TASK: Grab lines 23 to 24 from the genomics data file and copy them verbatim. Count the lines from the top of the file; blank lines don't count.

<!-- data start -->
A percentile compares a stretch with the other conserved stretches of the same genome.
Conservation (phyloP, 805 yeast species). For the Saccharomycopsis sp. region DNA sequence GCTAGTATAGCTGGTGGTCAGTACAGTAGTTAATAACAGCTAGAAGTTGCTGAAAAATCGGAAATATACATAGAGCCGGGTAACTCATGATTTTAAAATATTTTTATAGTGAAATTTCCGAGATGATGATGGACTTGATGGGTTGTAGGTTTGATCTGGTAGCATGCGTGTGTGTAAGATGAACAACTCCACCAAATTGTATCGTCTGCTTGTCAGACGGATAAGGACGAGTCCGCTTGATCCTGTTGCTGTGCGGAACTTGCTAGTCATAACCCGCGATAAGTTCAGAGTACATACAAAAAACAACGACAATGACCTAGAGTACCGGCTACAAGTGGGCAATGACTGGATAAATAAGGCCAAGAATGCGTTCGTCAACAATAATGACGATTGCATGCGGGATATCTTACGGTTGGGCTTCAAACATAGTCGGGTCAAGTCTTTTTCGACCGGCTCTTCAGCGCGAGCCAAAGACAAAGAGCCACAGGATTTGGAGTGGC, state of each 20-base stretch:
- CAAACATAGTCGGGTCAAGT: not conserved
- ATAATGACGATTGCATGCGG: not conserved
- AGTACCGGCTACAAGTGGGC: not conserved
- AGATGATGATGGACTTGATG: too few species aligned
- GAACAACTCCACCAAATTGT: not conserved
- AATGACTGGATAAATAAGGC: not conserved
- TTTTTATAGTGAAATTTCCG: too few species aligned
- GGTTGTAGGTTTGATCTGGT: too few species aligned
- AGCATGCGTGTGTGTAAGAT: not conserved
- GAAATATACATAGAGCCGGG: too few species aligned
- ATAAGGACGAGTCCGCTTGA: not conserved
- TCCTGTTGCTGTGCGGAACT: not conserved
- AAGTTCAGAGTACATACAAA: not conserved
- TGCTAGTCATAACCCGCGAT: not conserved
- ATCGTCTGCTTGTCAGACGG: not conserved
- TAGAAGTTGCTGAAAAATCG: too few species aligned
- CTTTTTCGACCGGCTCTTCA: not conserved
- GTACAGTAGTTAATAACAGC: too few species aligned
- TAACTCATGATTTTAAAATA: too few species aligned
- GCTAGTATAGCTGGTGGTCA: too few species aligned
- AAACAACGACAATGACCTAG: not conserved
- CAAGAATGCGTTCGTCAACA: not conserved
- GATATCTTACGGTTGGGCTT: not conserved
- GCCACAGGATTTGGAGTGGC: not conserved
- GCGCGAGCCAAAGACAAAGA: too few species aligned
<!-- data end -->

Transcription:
- AAACAACGACAATGACCTAG: not conserved
- CAAGAATGCGTTCGTCAACA: not conserved